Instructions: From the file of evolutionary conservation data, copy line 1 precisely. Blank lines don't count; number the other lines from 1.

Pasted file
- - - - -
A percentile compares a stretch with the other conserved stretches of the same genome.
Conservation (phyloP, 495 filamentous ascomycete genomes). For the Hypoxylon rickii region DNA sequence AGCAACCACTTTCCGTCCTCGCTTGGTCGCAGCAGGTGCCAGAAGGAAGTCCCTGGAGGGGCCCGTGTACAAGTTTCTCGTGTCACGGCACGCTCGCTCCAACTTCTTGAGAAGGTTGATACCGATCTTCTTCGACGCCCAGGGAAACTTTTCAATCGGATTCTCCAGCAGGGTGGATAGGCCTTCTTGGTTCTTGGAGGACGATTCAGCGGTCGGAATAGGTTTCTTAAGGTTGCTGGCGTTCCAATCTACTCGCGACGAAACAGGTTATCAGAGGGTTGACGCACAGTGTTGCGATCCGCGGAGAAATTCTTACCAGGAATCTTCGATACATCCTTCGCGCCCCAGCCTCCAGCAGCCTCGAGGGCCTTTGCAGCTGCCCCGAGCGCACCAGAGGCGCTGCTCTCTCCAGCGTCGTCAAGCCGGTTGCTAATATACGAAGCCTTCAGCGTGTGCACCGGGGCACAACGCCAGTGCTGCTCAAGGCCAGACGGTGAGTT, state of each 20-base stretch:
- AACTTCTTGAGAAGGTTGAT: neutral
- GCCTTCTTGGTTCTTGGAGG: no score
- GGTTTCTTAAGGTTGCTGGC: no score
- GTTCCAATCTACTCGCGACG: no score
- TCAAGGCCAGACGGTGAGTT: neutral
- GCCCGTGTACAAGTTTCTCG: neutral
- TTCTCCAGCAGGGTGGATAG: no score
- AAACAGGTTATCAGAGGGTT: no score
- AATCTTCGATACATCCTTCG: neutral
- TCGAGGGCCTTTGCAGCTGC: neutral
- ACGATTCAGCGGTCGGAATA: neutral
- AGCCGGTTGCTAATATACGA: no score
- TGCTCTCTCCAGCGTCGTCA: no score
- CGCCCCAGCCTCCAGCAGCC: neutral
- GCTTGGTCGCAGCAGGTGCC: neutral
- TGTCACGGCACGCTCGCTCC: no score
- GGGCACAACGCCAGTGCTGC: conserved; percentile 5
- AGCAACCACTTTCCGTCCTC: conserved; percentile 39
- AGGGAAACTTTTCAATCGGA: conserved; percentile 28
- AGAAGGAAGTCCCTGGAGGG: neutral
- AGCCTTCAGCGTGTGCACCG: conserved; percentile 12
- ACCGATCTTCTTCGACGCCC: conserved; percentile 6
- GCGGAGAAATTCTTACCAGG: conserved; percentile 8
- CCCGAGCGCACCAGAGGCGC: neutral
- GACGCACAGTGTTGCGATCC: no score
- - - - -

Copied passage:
A percentile compares a stretch with the other conserved stretches of the same genome.